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Rick Marsland By Rick Marsland • June 3, 2015

What Is The Difference Between A Trust and A Will?

 

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If you are looking into planning your estate, you have probably seen there are a few options available and that they sometimes get confusing. Two such options are wills and trusts, they serve a very similar purpose, but go about it in different ways. It's best to gather all the information you can so that you can choose the right option for you and your loved ones. Knowing the difference between a trust and a will could make a huge impact on your estate planning.


 

 

What is a Will?

 

A will is meant to divide all of your possessions after you have passed to the people of your choosing. You set up specific instructions through your will to be followed out by an executor that you pick. This would also give you the opportunity to name any guardians for your minor children.

 


This process will often need to be overseen by a probate court. The court will validate the will, appraise the assests, make sure taxes are paid, contact any creditors, and oversee the process of distributing your possessions. The court will most likely require that the executor of the will receives a probate bond in order to protect the estate in the event the executor does something incorrectly. Unfortunately this can be a fairly long process, taking at least 5 months to complete, but estates with a total value under $100,000 often have the option of being transferred without going through the probate process.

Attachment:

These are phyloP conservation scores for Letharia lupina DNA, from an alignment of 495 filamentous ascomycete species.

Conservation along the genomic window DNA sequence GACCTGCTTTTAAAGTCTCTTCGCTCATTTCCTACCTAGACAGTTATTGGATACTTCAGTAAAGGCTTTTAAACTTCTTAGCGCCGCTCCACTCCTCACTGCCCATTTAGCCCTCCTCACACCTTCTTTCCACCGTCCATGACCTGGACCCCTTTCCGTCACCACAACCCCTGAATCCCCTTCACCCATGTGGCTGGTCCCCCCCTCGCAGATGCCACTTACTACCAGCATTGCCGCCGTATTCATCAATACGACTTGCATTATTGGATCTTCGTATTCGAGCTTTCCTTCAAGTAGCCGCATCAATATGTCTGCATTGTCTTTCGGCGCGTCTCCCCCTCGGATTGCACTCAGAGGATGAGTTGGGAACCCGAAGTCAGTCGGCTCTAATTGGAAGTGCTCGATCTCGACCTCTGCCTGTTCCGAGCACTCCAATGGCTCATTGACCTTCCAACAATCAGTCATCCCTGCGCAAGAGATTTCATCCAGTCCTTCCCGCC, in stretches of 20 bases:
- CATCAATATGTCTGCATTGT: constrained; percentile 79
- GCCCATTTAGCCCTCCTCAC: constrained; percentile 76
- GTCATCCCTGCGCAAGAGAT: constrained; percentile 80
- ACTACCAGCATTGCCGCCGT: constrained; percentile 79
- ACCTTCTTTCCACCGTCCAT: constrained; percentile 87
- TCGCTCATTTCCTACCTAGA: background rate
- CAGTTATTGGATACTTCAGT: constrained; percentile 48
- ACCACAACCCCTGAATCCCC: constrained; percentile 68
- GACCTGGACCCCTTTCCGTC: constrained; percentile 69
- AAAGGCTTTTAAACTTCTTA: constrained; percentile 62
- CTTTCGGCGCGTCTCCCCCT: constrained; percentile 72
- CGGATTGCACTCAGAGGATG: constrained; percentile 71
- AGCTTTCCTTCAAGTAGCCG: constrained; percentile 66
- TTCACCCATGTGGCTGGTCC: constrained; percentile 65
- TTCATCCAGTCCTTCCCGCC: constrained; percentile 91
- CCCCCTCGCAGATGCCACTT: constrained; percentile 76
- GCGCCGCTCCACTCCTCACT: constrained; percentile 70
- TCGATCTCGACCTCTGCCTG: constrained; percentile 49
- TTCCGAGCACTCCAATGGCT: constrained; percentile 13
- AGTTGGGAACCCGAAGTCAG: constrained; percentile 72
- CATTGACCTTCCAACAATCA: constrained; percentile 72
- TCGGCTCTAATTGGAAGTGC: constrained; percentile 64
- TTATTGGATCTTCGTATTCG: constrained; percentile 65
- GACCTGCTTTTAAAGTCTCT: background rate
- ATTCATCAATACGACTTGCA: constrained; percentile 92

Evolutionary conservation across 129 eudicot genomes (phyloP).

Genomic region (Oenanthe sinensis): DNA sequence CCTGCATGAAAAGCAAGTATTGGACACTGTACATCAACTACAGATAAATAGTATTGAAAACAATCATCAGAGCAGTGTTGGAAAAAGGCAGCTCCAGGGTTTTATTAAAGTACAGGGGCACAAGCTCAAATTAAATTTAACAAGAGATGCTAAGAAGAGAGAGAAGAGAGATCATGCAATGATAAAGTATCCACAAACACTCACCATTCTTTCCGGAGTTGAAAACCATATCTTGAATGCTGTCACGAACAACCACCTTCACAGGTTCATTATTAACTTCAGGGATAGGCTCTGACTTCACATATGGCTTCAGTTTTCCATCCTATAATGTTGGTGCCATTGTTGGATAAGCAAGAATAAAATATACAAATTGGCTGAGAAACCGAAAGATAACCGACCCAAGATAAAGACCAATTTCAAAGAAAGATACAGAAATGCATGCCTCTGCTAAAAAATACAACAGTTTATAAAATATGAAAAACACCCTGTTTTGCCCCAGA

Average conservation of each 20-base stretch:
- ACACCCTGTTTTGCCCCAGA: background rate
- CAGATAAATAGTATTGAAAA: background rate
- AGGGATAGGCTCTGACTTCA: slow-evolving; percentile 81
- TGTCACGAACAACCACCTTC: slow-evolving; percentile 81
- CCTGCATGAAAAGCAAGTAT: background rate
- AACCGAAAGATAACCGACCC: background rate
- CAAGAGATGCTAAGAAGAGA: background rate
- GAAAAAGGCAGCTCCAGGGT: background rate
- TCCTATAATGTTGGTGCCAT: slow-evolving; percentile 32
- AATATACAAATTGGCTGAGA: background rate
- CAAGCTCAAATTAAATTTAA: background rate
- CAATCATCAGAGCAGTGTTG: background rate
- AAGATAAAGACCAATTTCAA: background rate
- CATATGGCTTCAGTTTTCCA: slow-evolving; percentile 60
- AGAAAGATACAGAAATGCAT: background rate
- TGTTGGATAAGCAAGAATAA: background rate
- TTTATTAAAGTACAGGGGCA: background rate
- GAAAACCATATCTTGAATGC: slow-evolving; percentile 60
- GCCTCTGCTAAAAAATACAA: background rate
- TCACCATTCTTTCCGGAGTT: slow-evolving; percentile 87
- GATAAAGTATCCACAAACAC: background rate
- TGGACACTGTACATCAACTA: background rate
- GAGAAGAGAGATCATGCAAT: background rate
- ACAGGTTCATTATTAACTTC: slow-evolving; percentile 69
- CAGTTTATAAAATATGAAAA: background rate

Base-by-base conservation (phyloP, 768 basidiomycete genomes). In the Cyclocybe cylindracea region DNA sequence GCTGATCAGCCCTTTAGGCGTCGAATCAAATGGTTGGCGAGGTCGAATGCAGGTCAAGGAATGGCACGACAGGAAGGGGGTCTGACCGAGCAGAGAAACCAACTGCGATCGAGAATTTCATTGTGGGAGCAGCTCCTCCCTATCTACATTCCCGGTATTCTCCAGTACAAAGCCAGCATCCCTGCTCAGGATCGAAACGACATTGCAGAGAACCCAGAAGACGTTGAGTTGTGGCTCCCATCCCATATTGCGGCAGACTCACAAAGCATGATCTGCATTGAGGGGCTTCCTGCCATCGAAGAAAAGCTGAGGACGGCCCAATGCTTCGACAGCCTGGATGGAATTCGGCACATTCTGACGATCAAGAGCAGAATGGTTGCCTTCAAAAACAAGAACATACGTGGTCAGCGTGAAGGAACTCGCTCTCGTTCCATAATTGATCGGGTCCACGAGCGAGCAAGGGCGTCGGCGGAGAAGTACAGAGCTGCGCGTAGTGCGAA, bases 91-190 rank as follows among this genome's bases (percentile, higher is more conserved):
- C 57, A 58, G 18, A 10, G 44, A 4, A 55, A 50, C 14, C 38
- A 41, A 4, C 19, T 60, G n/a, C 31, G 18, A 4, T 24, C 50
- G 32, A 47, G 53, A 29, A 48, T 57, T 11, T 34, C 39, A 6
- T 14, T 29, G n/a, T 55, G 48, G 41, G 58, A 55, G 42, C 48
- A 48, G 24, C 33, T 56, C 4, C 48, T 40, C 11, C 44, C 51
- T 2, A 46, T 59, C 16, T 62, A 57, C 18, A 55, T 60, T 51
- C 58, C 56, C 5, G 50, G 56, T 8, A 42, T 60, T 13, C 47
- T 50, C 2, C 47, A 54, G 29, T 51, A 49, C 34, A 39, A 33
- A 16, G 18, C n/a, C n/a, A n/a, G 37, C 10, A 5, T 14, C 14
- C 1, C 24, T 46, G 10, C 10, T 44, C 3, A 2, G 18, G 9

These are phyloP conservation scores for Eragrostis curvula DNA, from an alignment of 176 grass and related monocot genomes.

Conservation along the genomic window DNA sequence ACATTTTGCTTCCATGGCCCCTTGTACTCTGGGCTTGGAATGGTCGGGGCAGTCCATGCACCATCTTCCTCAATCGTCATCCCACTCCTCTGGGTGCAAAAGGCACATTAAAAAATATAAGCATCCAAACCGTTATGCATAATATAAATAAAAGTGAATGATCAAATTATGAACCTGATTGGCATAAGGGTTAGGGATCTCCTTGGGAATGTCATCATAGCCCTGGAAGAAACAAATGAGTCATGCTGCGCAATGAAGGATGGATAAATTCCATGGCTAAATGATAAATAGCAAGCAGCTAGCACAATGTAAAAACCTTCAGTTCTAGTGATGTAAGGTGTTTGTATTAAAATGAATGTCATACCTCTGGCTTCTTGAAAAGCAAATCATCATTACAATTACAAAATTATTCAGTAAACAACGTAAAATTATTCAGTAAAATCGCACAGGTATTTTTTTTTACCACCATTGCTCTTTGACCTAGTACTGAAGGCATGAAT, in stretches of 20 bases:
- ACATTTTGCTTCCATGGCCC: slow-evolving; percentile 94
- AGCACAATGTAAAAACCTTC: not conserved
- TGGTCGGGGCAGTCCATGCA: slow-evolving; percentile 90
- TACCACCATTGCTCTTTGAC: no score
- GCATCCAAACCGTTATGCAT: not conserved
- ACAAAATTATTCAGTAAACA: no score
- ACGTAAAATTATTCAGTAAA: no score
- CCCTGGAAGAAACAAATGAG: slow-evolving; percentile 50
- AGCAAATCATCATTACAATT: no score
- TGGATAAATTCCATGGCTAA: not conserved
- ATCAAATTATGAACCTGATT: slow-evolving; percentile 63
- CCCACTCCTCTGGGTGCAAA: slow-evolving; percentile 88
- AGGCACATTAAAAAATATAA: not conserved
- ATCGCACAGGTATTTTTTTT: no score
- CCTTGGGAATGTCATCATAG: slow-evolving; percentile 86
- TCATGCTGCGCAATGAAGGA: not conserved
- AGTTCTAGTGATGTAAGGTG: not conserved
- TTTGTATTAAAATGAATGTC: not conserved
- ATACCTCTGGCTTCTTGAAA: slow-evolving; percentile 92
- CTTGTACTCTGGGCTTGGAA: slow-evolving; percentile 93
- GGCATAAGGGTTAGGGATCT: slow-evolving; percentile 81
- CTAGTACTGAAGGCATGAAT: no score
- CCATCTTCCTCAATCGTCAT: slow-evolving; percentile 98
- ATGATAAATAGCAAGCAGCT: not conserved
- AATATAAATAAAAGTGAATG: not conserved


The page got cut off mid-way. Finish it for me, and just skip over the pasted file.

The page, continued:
what is the difference between a trust and a will

 

What is a Trust?

 

A trust is an arrangement  that allows you to begin passing your estate on as soon as you create it.  When created you choose a trustee to act on your behalf in distributing the assets in your trust to your chosen beneficiaries.  You can make yourself the trustee so that while you are alive you have full control, but then have a secondary trustee set up to take over after you have passed.

 

In this option you have to make sure any assets you want to be passed on are put into the name of the trust. So that while these things are still in your possession for the time being, they are owned by your trust: in the example of a car, the title would need to be changed to list "the (your name)'s trust" as the owner.

 

Another reason a trust is nice is it is not necessary to go through probate court to have this divided no matter what the value of the assets.  Also, it is a more private option. Wills become public record after your death but trusts do not.

 

On the other hand, trusts are typically more expensive and complicated to establish, so someone with a smaller estate is often better off just creating a will.

 

Be Prepared

 

It is important that even if a trust is used, a will should be set up if you have any minor children, because only a will can dictate who you wish to be the new guardians. If neither of these are set up before you pass, the state will have to make these important decisions for you, so it is best to be prepared. 

 

 

Related posts:

Probate Bonds

Oregon Court Bonds- Guardian/Conservator/Trustee

Finally, Court Bonds Explained